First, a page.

The Las Vegas hydrant is now visible in drought-affected Lake Mead - New Style Motorsport

The water supply for Las Vegas marked a milestone, with a water intake breaking the surface of drought-depleted Lake Mead and the activation of a new pumping facility to draw water from deep within the crucial Colorado River reservoir .

LAS VEGAS — A massive drought-starved reservoir on the Colorado River has been so depleted that Las Vegas is now pumping water from deep within Lake Mead, where other downstream states have no access.

The Southern Nevada Water Authority announced this week that its lake low-level pumping station is operational and released photos of the upper intake visible at 1,050 feet (320 meters) above sea level in the lake behind the dam. Hoover.

“While this underscores the severity of drought conditions, we have been preparing for this for over a decade,” said Bronson Mack, spokesman for the water authority. The low-level intake allows Las Vegas to “maintain access to its main water supply in Lake Mead, even if water levels continue to decline due to ongoing drought and climate change conditions,” he said.

The move to start using what had been seen as protection against faucets running dry in case we need it comes as water managers in several states that rely on the Colorado River take new steps to conserve water in the midst of of what has become a perpetual drought. .

“We don’t have enough water supplies right now to meet normal demand. The water is not there,” Metropolitan Water District of Southern California spokeswoman Rebecca Kimitch said this week. The agency told some 6 million people in sprawling Los Angeles, Ventura and San Bernardino counties to cut back on outdoor watering to one day a week, starting June 1, or face hefty fines.

The surface level of another massive Colorado River reservoir, Lake Powell, dipped below a critical threshold in March, raising concerns about whether the Glen Canyon Dam can continue to generate power for some 5 million customers around the world. western US

Lake Mead and Lake Powell upriver are the largest man-made reservoirs in the US and are part of a system that provides water to more than 40 million people, tribes, agriculture and industry in Arizona, California, Colorado, Nevada, New Mexico, Utah, Wyoming, and across the southern border in Mexico.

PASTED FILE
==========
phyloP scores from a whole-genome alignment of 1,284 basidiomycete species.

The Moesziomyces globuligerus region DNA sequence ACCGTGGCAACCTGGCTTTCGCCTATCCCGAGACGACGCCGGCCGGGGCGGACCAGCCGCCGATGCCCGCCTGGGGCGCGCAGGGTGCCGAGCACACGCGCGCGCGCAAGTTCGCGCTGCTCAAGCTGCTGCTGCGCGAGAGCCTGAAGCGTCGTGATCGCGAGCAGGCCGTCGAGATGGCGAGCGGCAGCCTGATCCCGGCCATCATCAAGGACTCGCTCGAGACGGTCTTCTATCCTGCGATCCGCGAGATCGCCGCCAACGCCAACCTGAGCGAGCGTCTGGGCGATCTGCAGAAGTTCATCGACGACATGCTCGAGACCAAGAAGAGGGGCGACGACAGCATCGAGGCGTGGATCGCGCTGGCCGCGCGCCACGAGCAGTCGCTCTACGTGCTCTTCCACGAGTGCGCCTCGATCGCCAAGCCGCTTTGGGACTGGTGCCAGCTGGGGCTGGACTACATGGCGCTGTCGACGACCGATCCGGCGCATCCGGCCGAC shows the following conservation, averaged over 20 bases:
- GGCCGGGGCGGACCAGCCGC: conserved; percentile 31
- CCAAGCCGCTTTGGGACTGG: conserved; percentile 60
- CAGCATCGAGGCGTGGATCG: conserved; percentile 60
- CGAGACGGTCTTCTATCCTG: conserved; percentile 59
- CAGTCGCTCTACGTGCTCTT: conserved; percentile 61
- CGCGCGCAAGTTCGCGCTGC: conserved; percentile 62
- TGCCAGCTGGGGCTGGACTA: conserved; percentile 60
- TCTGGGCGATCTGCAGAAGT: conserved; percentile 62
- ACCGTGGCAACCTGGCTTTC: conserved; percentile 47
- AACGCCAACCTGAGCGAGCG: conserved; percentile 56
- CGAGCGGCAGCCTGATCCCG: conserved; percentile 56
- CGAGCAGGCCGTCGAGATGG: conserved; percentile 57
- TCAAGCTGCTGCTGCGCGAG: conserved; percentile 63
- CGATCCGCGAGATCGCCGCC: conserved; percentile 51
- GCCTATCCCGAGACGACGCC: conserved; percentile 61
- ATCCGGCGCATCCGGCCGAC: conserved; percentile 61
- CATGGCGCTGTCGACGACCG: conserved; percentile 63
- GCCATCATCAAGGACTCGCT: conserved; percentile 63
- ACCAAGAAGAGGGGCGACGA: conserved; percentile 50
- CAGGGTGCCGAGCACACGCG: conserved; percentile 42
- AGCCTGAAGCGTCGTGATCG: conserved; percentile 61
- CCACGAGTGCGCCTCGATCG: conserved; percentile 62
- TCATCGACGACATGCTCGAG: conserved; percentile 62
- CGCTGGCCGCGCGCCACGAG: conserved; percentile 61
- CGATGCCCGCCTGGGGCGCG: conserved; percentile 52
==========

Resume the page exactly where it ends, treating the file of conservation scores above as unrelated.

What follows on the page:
At Lake Mead, the new pumps feed from a drilled intake closer to the lake bottom and were completed in 2020 to ensure the ability to continue pumping water for Las Vegas, its casinos, suburbs, and 2.4 million residents and 40 million tourists per year. year.

The “third straw” draws drinking water to 895 feet (272.8 meters) above sea level, below a point where water would not be released downstream from Hoover Dam.

Together, the pipeline and pump projects cost more than $1.3 billion. Drilling began in 2014, amid projections that the lake level would continue to drop due to drought. Increasingly dry conditions in the region are now being attributed to long-term climate change.

Lake Mead, between Nevada and Arizona, reached its highest point in July 1983, at 1,225 feet (373.4 meters) above sea level. On Friday, the level was 1,055 feet (321.6 meters), about 30% full. Some of the steeper cliffs bordering the lake show 51.8 meters (170 ft) of white mineral “bathtub ring”.

“Without the third gate, southern Nevada would be closing its doors,” said Pat Mulroy, a former head of the Las Vegas-based water authority who is now a consultant. “That’s pretty obvious, since the first drop is out of the water.”

A mid-level pipe can also draw water from 304.8 meters (1,000 feet).

The authority maintains that Las Vegas’s water supply is not immediately threatened. He points to water conservation efforts that he says since 2002 have reduced the regional consumption of Colorado River water by 26%, while the area’s population has increased by 49%.

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